ALNA, Maine — Shipments of equipment from the Maine Narrow Gauge Railroad & Museum have arrived at the Wiscasset, Waterville & Farmington Railway Museum’s Sheepscot campus, over the past two weeks, moved by truck from Portland and unloaded via a recently built ramp track.
First to arrive were Sandy River & Rangeley Lakes Railroad “Rangeley,” the only 2-foot gauge parlor car ever built, and Sandy River coach No. 19. Both made the 60-mile trip on July 17, with Bridgton & Saco River coach No. 16 “Mount Pleasant” and Sandy River combine No. 14 following on July 18.
Monson Railroad No. 4, a Vulcan 0-4-4RT, and Bridgton & Saco River caboose No. 32 made the trip from Portland on July 24. B&SR tank car No. 14 arrived from display in Gray on July 25. Still to come are B&SR No. 8, a Baldwin 2-4-4RT that will be displayed near the WW&F’s turntable, B&SR snowplow No. 2, and a Sandy River Model T track inspection car.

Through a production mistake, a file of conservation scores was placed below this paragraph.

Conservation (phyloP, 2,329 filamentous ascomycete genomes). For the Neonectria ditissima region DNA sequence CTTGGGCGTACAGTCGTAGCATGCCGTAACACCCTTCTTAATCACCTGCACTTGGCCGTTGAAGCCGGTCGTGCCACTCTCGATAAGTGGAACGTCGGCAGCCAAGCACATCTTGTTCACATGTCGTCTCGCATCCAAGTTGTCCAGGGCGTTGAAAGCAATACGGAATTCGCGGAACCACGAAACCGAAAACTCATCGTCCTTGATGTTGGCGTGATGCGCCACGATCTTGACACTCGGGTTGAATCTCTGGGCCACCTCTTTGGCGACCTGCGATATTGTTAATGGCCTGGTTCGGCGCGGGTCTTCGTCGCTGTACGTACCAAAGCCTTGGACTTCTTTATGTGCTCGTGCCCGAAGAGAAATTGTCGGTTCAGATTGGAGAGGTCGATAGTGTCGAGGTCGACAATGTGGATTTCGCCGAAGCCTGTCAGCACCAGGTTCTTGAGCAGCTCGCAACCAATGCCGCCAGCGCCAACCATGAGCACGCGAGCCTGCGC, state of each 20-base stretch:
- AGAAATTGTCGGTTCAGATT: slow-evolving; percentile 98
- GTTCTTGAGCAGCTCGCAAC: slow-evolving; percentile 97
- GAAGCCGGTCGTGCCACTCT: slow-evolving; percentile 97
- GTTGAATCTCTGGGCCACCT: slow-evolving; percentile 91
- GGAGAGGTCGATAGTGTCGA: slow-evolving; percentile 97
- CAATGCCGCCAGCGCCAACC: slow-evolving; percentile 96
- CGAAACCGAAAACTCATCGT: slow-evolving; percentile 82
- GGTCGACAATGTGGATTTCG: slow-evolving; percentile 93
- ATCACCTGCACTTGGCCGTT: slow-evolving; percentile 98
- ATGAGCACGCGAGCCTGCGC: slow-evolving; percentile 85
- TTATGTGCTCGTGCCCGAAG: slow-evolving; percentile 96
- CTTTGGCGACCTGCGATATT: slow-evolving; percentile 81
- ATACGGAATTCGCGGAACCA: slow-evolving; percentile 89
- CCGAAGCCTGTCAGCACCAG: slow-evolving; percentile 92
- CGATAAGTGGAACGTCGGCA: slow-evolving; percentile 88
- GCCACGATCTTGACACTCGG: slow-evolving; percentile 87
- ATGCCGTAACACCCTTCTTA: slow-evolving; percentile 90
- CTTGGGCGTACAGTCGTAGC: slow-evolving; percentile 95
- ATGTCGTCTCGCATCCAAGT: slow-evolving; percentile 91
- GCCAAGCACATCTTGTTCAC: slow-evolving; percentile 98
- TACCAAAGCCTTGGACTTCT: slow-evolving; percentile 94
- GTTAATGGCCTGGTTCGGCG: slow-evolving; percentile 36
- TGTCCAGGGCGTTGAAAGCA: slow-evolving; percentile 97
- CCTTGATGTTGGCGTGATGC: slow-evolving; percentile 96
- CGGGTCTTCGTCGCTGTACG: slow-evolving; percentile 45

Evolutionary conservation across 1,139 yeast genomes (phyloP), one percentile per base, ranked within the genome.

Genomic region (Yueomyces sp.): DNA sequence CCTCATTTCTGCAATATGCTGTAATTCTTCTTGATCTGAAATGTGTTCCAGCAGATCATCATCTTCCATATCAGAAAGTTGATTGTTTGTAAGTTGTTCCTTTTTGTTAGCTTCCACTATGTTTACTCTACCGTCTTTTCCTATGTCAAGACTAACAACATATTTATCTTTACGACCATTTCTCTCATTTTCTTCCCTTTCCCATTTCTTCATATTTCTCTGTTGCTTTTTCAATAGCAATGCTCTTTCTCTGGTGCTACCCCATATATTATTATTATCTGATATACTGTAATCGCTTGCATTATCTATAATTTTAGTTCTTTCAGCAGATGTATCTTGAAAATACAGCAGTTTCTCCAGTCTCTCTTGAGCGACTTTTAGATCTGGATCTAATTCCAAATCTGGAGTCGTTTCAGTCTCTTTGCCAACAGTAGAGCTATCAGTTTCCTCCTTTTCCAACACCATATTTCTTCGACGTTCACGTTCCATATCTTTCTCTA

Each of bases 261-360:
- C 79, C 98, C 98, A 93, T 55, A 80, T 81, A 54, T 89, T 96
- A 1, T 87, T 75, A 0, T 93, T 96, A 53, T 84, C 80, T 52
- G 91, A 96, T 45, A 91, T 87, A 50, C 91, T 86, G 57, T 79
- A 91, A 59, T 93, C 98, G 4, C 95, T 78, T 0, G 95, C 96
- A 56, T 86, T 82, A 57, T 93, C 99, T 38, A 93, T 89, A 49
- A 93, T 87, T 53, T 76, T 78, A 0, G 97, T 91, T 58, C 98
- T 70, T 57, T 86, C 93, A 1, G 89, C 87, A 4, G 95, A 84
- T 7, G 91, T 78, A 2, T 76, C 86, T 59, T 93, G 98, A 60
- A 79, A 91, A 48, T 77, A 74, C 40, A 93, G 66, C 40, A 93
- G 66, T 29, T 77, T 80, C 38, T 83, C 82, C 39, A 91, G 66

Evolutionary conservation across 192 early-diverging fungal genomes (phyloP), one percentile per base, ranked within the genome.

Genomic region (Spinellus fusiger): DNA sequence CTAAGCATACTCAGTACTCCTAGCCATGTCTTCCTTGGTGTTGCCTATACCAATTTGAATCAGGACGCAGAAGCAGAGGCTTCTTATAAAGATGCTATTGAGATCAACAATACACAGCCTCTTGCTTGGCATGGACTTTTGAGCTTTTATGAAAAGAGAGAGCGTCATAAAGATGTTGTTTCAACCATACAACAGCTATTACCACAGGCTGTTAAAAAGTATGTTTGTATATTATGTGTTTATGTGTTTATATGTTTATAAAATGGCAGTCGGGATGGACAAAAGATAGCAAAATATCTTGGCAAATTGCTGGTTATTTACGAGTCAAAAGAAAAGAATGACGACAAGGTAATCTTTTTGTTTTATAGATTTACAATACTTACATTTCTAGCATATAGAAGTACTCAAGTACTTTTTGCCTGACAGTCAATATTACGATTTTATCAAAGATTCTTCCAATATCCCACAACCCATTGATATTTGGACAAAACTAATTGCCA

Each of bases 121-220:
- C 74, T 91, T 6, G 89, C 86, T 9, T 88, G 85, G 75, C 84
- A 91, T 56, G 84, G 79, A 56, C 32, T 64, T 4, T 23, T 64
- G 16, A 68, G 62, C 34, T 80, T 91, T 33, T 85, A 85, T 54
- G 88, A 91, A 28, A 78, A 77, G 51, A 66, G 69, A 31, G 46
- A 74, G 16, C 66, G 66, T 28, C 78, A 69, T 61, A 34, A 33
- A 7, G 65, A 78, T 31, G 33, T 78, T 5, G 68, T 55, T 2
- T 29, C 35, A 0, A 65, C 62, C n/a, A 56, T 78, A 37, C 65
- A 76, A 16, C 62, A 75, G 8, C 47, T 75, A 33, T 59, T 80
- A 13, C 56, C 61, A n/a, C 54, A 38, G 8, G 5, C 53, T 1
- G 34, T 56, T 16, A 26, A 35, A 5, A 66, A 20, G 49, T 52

While much of the rolling stock comprises the Core Collection of Maine Narrow Gauge equipment, several pieces will be moved on their own wheels from the WW&F’s Sheepscot campus to Maine Locomotive & Machine Works about a mile north of the museum site for restoration, including SR&RL coach No. 19 and Monson No. 4.
The movement of this equipment recognizes the depth of the collaboration between the two museums announced early this year. The WW&F will provide display and storage of several of Maine Narrow Gauge’s most historic cars in a new addition to its carbarn, currently under construction, while the narrow gauge railroad and museum will retain ownership. In addition to the equipment displays, a number of exhibits developed by MNG will be moved to the enlarged space.
With the arrival of these cars at Sheepscot, rolling stock that has not been in the same place in 95 years is reunited. WW&F steam locomotive No. 9 was originally a Sandy River locomotive, and three of the cars moved to the museum trace their ancestry to that fabled railroad. The opportunity to recreate a typical Sandy River & Rangeley Lakes Railroad passenger train is now a reality.